Tony Blair and Peter Mandelson were quick to disparage Derek Draper and the other lobbyists caught boasting of their government contacts by the Observer last month. Draper and the rest were conceited young men of little importance in New Labour’s scheme of things, they assured us.
But the truth is rather different. Draper is certainly a braggart – but he has played a significant part in Labour politics in recent years, most importantly as controller of the glossy Blairite propaganda magazine Progress and its associated organisation. Two of the other main characters in the Observer story, Neal Lawson and Ben Lucas of the lobbying company LLM, have had major roles in sustaining a Blairite intellectual current inside Labour, through the journal Renewal and the ‘ideas network’ Nexus.
Draper set up Progress in late 1995 while working for Mandelson, just before the publication of The Blair Revolution, a dreary book-length account of New Labour’s politics supposedly authored by Mandelson and Roger Liddle but actually written largely by Draper. (Liddle subsequently hired Draper as a lobbyist at Prima Europe, and it was Liddle, by now a government adviser, who was caught by the Observer promising favours to what he thought was an American utilities company but was in fact the investigative journalist Greg Palast.)
Progress was intended as a magazine that would never contradict Labour’s official line, and from the start it enjoyed the support of the party’s most powerful figures. Eight issues have appeared so far, all but the first full colour throughout, the latest at the end of June this year. Mandelson, Blair, Gordon Brown and Blair aide Philip Gould have been regular contributors since the beginning. Other contributors have included Liddle and a host of other government advisers, most members of Blair’s first cabinet (including Robin Cook, Margaret Beckett, David Blunkett, Harriet Harman, Clare Short, Donald Dewar, George Robertson and David Clarke) and a welter of other Labour politicians, many of them first elected as MPs in the 1997 election.
Progress’s patrons include Gerald Kaufman and Baroness Jay. It has had substantial financial backing from David Sainsbury, the supermarket magnate who once bankrolled the SDP; he was put in touch with Draper by Blair himself.
Progress also organises ‘political education’ events at which Labour activists can meet senior government figures. This summer, speakers at its weekend schools include ministers Chris Smith, George Foulkes, John Spellar, John Reid, Joyce Quin, George Howarth, Derek Fatchett and Peter Hain, members of the Number Ten policy unit (including Liddle) and various party officials. The goal of these events is simple: to build up a cadre of Blairite activists in local Labour parties who can be called upon to organise in support of the leadership in internal party elections and on policy.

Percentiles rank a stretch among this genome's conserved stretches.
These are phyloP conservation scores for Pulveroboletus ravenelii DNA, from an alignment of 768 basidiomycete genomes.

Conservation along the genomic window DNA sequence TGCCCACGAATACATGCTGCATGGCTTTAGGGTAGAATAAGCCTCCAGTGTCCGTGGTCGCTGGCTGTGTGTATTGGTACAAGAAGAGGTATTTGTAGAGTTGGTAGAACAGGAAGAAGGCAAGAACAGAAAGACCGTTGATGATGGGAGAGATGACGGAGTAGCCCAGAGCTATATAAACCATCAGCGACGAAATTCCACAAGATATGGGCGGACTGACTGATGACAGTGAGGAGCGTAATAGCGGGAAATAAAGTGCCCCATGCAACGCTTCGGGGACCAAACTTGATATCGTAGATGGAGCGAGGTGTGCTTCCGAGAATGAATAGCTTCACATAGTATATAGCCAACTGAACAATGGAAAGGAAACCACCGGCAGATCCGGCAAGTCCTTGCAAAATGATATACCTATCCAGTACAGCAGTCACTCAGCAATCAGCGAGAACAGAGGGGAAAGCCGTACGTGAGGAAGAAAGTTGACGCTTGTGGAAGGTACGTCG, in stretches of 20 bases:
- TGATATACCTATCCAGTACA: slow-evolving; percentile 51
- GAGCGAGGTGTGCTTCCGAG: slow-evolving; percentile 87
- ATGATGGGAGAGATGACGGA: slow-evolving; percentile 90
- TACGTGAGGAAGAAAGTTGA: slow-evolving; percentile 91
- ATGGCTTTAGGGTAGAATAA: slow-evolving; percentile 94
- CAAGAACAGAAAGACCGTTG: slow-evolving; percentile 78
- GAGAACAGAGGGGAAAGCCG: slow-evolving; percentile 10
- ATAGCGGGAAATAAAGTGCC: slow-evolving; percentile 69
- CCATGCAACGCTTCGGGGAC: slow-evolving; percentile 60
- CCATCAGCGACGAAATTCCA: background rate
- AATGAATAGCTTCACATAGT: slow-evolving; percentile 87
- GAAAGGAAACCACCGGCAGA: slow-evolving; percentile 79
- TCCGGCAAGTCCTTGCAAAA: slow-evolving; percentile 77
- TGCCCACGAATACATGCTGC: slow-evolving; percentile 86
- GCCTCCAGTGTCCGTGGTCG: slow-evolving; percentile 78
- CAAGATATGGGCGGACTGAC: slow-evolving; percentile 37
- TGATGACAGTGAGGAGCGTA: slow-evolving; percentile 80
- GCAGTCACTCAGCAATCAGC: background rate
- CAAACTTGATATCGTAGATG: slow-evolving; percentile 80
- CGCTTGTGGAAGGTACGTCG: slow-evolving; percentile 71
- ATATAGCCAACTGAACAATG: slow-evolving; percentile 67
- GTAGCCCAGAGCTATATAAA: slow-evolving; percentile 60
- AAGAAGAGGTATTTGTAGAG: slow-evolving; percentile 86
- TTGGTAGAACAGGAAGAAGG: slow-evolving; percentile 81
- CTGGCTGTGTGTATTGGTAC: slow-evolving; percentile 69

The efforts of Lawson and Lucas, at least in recent years, have been less visible but no less important. Even though they are only in their thirties, they are both political veterans who in the late 1980s were stalwarts of the Labour Co-ordinating Committee, the once hard-left internal Labour pressure group that in the mid-1980s transformed itself into a pro-leadership faction.
After the 1992 election, the LCC put most of its efforts into producing a quarterly journal, Renewal, of which Lawson became business manager. Renewal in turn spawned Nexus, an electronic ‘ideas network’ largely composed of academics, in 1996. Lawson and Lucas, both by then working as lobbyists after spells as aides for Gordon Brown and Jack Straw respectively, played a decisive role in getting Nexus off the ground as the key members of its ‘core working group’.
Renewal was the nearest thing to an intellectual forum that Labour’s modernisers had between its launch and the New Labour take-over of the New Statesman in 1996; and Nexus has provided the Labour leadership with a useful platform for developing big ideas. It was at a Nexus event last month, for example, that Jack Straw gave his much-hyped speech on the ‘third way’; there has also been a Nexus seminar with Blair at Number Ten Downing Street.
Add the role of their lobby firm LLM as a conduit between business and government, and it is clear that Lawson and Lucas were, until exposed by Palast, just as useful to New Labour as Draper. The disgrace of all three cannot be lightly dismissed.